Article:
The agency with direct responsibility for preparing and submitting this document is Delaware Department of Natural Resources and Environmental Control (DNREC), Division of Air and Waste Management, Air Quality Management Section (AQM), under the Section Administrator, Ali Mirzakhalili. The working responsibility for Delaware’s air quality planning falls within AQM’s Planning Branch, under the Program Manager, Raymond H. Malenfant. The Air-Shed Evaluation and Planning (AEP) Program within the Planning Branch, with Ronald Amirikian as Planning Supervisor, is instrumental in completing this document. Frank F. Gao of AEP Program is the project leader and principal author of the document.

2. Certification of VOC and NOX RACT Requirements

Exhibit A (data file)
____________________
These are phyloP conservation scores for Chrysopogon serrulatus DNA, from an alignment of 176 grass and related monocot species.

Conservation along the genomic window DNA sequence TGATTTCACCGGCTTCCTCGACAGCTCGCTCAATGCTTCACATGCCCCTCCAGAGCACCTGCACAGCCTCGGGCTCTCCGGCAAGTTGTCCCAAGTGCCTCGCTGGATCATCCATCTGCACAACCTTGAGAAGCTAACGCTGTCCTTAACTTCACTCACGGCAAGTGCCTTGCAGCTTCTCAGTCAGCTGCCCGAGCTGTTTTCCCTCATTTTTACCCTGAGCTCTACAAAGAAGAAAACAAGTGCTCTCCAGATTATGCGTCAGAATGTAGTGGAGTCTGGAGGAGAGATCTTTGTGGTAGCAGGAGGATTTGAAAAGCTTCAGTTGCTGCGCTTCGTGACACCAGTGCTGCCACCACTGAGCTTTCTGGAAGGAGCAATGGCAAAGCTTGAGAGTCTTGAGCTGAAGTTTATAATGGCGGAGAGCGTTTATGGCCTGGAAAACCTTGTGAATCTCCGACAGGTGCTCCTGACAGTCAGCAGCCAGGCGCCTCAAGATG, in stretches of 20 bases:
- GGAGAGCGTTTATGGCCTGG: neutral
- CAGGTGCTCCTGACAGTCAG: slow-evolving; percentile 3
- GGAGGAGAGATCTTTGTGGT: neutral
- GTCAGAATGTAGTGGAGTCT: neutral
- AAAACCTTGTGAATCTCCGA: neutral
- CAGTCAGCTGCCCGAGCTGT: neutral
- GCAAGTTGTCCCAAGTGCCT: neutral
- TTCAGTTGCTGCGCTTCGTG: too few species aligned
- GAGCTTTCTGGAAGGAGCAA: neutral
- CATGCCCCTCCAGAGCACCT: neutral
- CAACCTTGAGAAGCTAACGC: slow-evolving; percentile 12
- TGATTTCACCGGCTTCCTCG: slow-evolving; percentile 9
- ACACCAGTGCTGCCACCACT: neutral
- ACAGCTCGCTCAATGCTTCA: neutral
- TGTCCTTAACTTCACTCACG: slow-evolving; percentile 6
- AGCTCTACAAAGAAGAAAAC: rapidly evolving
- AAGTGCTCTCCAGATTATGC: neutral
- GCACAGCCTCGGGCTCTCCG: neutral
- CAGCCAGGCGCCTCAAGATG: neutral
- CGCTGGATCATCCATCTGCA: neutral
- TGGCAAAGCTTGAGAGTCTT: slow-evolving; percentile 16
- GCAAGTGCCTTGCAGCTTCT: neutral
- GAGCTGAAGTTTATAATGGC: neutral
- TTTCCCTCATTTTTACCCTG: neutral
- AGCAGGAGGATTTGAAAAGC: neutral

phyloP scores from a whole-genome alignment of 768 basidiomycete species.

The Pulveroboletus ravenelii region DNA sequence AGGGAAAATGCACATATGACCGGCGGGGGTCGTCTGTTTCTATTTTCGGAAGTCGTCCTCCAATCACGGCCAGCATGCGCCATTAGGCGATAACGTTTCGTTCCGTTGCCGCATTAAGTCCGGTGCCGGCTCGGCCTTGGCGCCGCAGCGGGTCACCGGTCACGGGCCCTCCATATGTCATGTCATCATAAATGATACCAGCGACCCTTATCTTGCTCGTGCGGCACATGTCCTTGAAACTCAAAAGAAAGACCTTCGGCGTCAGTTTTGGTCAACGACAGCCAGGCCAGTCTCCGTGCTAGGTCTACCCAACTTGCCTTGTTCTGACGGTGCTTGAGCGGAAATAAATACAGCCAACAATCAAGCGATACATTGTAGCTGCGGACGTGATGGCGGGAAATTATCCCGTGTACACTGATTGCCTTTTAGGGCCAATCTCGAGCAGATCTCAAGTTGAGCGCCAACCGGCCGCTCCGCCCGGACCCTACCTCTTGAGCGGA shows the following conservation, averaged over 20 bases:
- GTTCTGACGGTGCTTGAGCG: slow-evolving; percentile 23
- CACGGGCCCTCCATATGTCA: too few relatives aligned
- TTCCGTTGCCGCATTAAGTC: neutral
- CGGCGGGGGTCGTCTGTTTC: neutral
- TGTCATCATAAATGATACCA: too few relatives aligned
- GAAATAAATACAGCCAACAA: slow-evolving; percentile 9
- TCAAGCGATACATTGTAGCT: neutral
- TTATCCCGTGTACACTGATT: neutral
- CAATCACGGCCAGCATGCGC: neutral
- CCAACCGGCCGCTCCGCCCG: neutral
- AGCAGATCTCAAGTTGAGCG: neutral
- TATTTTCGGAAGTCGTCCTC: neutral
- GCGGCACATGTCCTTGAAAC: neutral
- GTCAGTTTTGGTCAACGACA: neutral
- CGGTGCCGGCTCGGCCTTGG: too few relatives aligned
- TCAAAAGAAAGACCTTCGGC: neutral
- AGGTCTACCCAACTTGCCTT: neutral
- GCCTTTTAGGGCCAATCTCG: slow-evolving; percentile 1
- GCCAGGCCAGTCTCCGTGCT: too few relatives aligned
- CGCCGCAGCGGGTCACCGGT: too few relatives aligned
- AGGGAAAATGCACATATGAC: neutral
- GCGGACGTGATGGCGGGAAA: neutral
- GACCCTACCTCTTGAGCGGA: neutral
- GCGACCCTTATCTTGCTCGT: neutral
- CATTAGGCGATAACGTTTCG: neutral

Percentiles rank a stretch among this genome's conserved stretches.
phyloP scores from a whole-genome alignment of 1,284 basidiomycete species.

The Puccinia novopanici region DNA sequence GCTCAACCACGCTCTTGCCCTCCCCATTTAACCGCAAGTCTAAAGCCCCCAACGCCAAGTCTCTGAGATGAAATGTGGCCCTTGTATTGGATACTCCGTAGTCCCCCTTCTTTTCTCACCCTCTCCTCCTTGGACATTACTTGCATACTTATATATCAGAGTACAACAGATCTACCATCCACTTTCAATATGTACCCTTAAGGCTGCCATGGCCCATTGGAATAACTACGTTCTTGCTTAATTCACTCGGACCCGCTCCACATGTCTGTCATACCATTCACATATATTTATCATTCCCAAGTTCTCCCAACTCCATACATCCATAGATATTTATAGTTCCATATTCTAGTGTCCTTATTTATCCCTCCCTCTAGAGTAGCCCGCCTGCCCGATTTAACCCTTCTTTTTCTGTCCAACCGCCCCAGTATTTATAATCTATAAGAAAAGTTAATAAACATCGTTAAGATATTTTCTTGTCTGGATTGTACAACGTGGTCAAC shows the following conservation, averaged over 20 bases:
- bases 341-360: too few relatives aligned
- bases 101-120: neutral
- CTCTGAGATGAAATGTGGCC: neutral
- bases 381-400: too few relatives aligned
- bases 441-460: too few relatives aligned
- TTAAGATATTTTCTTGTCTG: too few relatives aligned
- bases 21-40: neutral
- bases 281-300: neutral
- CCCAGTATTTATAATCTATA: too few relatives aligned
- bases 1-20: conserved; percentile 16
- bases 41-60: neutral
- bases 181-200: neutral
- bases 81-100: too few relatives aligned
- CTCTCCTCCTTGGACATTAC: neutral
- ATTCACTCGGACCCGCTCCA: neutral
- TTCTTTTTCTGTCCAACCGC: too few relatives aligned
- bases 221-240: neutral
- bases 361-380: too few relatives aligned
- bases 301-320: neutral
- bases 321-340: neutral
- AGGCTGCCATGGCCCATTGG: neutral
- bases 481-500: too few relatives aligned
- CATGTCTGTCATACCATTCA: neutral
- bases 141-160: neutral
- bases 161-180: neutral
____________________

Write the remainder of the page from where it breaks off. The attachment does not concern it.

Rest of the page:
2.1 Certification of VOC RACT Requirements

Delaware Air Pollution Control Regulation No. 24 contains Delaware’s VOC RACT controls that were implemented and approved into the Delaware SIP under the 1-hour ozone NAAQS. Identification and certification of these VOC RACT controls is provided in Table 1 below. Explanations for each column of Table 1 are as follows:

• Column 1: Identifies each section of Delaware Air Regulation No. 24, Control of Volatile Organic Compound Emissions, which contains Delaware’s VOC RACT provisions. Regulation 24 required, in general, major VOC emitting sources to comply with the relevant provisions by May 31, 1995. Under the 1-hour ozone standard, the VOC RACT regulation defines a major VOC emitting source as a stationary source that emits VOCs at a rate equal to or greater than 25 tons per year (TPY) in Kent and New Castle Counties, and 50 TPY in Sussex County. The date of promulgation of each section is also provided in this column. (Note: Column 1 starts from Section 10 of Regulation 24. Sections 1 through 9 of Regulation 24 are general implementing provisions necessary to implement RACT, not actual RACT controls.)